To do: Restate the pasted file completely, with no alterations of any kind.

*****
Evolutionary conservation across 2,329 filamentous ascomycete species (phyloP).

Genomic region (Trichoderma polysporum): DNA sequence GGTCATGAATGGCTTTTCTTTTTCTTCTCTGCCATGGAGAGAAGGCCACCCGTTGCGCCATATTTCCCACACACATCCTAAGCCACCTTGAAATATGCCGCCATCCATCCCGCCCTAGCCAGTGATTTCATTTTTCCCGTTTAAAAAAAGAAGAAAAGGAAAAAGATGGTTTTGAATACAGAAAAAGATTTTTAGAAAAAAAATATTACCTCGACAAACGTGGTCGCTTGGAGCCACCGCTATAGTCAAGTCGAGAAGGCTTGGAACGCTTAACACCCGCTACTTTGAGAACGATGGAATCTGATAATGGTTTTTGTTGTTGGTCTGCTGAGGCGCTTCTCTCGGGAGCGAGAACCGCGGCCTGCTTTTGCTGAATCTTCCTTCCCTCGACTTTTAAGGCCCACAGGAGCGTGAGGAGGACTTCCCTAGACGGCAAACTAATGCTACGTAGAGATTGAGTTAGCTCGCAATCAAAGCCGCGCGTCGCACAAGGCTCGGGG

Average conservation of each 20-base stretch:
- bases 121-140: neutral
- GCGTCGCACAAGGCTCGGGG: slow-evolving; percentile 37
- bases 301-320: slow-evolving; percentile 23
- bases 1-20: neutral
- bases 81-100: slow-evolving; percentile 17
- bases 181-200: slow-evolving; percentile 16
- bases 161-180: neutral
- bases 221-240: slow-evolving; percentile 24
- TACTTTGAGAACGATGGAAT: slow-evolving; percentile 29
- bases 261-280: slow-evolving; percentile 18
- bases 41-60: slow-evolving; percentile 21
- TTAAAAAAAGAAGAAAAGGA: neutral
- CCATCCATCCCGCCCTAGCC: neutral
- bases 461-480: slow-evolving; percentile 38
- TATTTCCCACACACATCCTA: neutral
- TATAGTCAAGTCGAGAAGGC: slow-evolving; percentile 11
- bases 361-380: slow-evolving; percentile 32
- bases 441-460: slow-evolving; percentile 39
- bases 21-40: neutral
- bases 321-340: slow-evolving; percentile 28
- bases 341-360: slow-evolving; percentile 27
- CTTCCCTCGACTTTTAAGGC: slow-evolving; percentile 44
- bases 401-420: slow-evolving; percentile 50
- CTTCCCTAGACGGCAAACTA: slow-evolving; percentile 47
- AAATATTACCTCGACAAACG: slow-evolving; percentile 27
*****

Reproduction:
Evolutionary conservation across 2,329 filamentous ascomycete species (phyloP).

Genomic region (Trichoderma polysporum): DNA sequence GGTCATGAATGGCTTTTCTTTTTCTTCTCTGCCATGGAGAGAAGGCCACCCGTTGCGCCATATTTCCCACACACATCCTAAGCCACCTTGAAATATGCCGCCATCCATCCCGCCCTAGCCAGTGATTTCATTTTTCCCGTTTAAAAAAAGAAGAAAAGGAAAAAGATGGTTTTGAATACAGAAAAAGATTTTTAGAAAAAAAATATTACCTCGACAAACGTGGTCGCTTGGAGCCACCGCTATAGTCAAGTCGAGAAGGCTTGGAACGCTTAACACCCGCTACTTTGAGAACGATGGAATCTGATAATGGTTTTTGTTGTTGGTCTGCTGAGGCGCTTCTCTCGGGAGCGAGAACCGCGGCCTGCTTTTGCTGAATCTTCCTTCCCTCGACTTTTAAGGCCCACAGGAGCGTGAGGAGGACTTCCCTAGACGGCAAACTAATGCTACGTAGAGATTGAGTTAGCTCGCAATCAAAGCCGCGCGTCGCACAAGGCTCGGGG

Average conservation of each 20-base stretch:
- bases 121-140: neutral
- GCGTCGCACAAGGCTCGGGG: slow-evolving; percentile 37
- bases 301-320: slow-evolving; percentile 23
- bases 1-20: neutral
- bases 81-100: slow-evolving; percentile 17
- bases 181-200: slow-evolving; percentile 16
- bases 161-180: neutral
- bases 221-240: slow-evolving; percentile 24
- TACTTTGAGAACGATGGAAT: slow-evolving; percentile 29
- bases 261-280: slow-evolving; percentile 18
- bases 41-60: slow-evolving; percentile 21
- TTAAAAAAAGAAGAAAAGGA: neutral
- CCATCCATCCCGCCCTAGCC: neutral
- bases 461-480: slow-evolving; percentile 38
- TATTTCCCACACACATCCTA: neutral
- TATAGTCAAGTCGAGAAGGC: slow-evolving; percentile 11
- bases 361-380: slow-evolving; percentile 32
- bases 441-460: slow-evolving; percentile 39
- bases 21-40: neutral
- bases 321-340: slow-evolving; percentile 28
- bases 341-360: slow-evolving; percentile 27
- CTTCCCTCGACTTTTAAGGC: slow-evolving; percentile 44
- bases 401-420: slow-evolving; percentile 50
- CTTCCCTAGACGGCAAACTA: slow-evolving; percentile 47
- AAATATTACCTCGACAAACG: slow-evolving; percentile 27